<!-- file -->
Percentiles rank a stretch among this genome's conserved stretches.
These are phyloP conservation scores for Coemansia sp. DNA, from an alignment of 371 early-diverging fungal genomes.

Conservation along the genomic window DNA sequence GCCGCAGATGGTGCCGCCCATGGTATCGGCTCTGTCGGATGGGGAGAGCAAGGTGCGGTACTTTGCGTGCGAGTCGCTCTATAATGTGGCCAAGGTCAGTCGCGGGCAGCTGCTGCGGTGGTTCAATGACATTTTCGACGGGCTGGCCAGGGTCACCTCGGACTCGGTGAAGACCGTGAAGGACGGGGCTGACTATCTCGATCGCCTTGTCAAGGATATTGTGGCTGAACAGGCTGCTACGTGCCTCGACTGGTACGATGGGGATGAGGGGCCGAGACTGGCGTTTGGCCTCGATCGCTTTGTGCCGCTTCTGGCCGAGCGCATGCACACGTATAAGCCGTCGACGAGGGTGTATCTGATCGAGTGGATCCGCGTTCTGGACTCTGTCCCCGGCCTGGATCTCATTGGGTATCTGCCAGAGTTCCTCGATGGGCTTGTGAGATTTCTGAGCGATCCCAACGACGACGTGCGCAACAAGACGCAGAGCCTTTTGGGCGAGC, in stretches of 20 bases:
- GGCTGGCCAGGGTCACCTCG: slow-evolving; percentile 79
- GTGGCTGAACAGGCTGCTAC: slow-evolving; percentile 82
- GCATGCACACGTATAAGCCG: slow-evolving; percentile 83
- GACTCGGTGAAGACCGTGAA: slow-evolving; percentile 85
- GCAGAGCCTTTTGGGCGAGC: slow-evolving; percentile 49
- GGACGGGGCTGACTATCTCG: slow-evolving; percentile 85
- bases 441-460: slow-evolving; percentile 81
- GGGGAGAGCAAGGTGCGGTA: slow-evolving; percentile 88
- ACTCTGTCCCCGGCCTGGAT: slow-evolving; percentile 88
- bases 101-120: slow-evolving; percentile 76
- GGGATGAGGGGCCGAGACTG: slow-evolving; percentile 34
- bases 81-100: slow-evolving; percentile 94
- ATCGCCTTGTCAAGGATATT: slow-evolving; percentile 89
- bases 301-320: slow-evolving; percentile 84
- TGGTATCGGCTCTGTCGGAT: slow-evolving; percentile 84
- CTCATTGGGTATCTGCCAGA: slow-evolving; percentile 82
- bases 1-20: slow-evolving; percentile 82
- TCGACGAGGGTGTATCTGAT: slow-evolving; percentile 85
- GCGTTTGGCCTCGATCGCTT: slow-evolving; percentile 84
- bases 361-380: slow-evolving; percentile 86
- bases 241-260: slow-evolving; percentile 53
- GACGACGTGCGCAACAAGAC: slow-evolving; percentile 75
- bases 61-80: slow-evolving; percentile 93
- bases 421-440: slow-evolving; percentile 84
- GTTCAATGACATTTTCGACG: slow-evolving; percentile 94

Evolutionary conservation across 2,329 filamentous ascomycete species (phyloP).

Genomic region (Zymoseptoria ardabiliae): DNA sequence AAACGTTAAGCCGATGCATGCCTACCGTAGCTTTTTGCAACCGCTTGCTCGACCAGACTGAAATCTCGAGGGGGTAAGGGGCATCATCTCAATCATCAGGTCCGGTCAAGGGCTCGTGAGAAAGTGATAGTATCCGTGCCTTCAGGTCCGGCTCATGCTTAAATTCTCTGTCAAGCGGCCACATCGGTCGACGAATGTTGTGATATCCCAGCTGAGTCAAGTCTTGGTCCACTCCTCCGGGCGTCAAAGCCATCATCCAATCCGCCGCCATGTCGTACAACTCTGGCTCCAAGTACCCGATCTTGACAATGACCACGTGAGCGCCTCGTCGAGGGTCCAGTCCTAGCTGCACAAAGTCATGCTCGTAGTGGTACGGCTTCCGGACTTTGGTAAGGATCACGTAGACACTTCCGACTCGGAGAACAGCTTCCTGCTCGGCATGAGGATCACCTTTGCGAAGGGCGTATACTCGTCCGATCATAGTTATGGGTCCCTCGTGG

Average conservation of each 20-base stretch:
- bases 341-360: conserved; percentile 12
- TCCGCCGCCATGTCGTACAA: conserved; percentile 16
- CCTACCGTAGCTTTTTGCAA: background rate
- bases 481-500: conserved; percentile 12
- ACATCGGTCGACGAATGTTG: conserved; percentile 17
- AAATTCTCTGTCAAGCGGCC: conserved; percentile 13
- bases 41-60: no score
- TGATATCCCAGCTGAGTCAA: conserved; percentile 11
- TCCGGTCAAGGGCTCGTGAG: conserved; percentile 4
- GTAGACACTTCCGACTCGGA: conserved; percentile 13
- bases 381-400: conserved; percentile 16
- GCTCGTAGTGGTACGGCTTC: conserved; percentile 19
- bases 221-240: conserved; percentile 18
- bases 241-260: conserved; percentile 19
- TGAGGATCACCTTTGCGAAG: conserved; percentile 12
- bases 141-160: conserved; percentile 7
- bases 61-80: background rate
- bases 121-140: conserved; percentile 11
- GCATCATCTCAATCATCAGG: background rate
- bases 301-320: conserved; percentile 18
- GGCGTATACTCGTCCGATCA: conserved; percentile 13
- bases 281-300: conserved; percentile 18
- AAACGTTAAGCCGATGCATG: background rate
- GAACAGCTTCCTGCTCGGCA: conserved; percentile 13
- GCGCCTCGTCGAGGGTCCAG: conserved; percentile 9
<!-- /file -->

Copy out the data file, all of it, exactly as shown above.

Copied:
Percentiles rank a stretch among this genome's conserved stretches.
These are phyloP conservation scores for Coemansia sp. DNA, from an alignment of 371 early-diverging fungal genomes.

Conservation along the genomic window DNA sequence GCCGCAGATGGTGCCGCCCATGGTATCGGCTCTGTCGGATGGGGAGAGCAAGGTGCGGTACTTTGCGTGCGAGTCGCTCTATAATGTGGCCAAGGTCAGTCGCGGGCAGCTGCTGCGGTGGTTCAATGACATTTTCGACGGGCTGGCCAGGGTCACCTCGGACTCGGTGAAGACCGTGAAGGACGGGGCTGACTATCTCGATCGCCTTGTCAAGGATATTGTGGCTGAACAGGCTGCTACGTGCCTCGACTGGTACGATGGGGATGAGGGGCCGAGACTGGCGTTTGGCCTCGATCGCTTTGTGCCGCTTCTGGCCGAGCGCATGCACACGTATAAGCCGTCGACGAGGGTGTATCTGATCGAGTGGATCCGCGTTCTGGACTCTGTCCCCGGCCTGGATCTCATTGGGTATCTGCCAGAGTTCCTCGATGGGCTTGTGAGATTTCTGAGCGATCCCAACGACGACGTGCGCAACAAGACGCAGAGCCTTTTGGGCGAGC, in stretches of 20 bases:
- GGCTGGCCAGGGTCACCTCG: slow-evolving; percentile 79
- GTGGCTGAACAGGCTGCTAC: slow-evolving; percentile 82
- GCATGCACACGTATAAGCCG: slow-evolving; percentile 83
- GACTCGGTGAAGACCGTGAA: slow-evolving; percentile 85
- GCAGAGCCTTTTGGGCGAGC: slow-evolving; percentile 49
- GGACGGGGCTGACTATCTCG: slow-evolving; percentile 85
- bases 441-460: slow-evolving; percentile 81
- GGGGAGAGCAAGGTGCGGTA: slow-evolving; percentile 88
- ACTCTGTCCCCGGCCTGGAT: slow-evolving; percentile 88
- bases 101-120: slow-evolving; percentile 76
- GGGATGAGGGGCCGAGACTG: slow-evolving; percentile 34
- bases 81-100: slow-evolving; percentile 94
- ATCGCCTTGTCAAGGATATT: slow-evolving; percentile 89
- bases 301-320: slow-evolving; percentile 84
- TGGTATCGGCTCTGTCGGAT: slow-evolving; percentile 84
- CTCATTGGGTATCTGCCAGA: slow-evolving; percentile 82
- bases 1-20: slow-evolving; percentile 82
- TCGACGAGGGTGTATCTGAT: slow-evolving; percentile 85
- GCGTTTGGCCTCGATCGCTT: slow-evolving; percentile 84
- bases 361-380: slow-evolving; percentile 86
- bases 241-260: slow-evolving; percentile 53
- GACGACGTGCGCAACAAGAC: slow-evolving; percentile 75
- bases 61-80: slow-evolving; percentile 93
- bases 421-440: slow-evolving; percentile 84
- GTTCAATGACATTTTCGACG: slow-evolving; percentile 94

Evolutionary conservation across 2,329 filamentous ascomycete species (phyloP).

Genomic region (Zymoseptoria ardabiliae): DNA sequence AAACGTTAAGCCGATGCATGCCTACCGTAGCTTTTTGCAACCGCTTGCTCGACCAGACTGAAATCTCGAGGGGGTAAGGGGCATCATCTCAATCATCAGGTCCGGTCAAGGGCTCGTGAGAAAGTGATAGTATCCGTGCCTTCAGGTCCGGCTCATGCTTAAATTCTCTGTCAAGCGGCCACATCGGTCGACGAATGTTGTGATATCCCAGCTGAGTCAAGTCTTGGTCCACTCCTCCGGGCGTCAAAGCCATCATCCAATCCGCCGCCATGTCGTACAACTCTGGCTCCAAGTACCCGATCTTGACAATGACCACGTGAGCGCCTCGTCGAGGGTCCAGTCCTAGCTGCACAAAGTCATGCTCGTAGTGGTACGGCTTCCGGACTTTGGTAAGGATCACGTAGACACTTCCGACTCGGAGAACAGCTTCCTGCTCGGCATGAGGATCACCTTTGCGAAGGGCGTATACTCGTCCGATCATAGTTATGGGTCCCTCGTGG

Average conservation of each 20-base stretch:
- bases 341-360: conserved; percentile 12
- TCCGCCGCCATGTCGTACAA: conserved; percentile 16
- CCTACCGTAGCTTTTTGCAA: background rate
- bases 481-500: conserved; percentile 12
- ACATCGGTCGACGAATGTTG: conserved; percentile 17
- AAATTCTCTGTCAAGCGGCC: conserved; percentile 13
- bases 41-60: no score
- TGATATCCCAGCTGAGTCAA: conserved; percentile 11
- TCCGGTCAAGGGCTCGTGAG: conserved; percentile 4
- GTAGACACTTCCGACTCGGA: conserved; percentile 13
- bases 381-400: conserved; percentile 16
- GCTCGTAGTGGTACGGCTTC: conserved; percentile 19
- bases 221-240: conserved; percentile 18
- bases 241-260: conserved; percentile 19
- TGAGGATCACCTTTGCGAAG: conserved; percentile 12
- bases 141-160: conserved; percentile 7
- bases 61-80: background rate
- bases 121-140: conserved; percentile 11
- GCATCATCTCAATCATCAGG: background rate
- bases 301-320: conserved; percentile 18
- GGCGTATACTCGTCCGATCA: conserved; percentile 13
- bases 281-300: conserved; percentile 18
- AAACGTTAAGCCGATGCATG: background rate
- GAACAGCTTCCTGCTCGGCA: conserved; percentile 13
- GCGCCTCGTCGAGGGTCCAG: conserved; percentile 9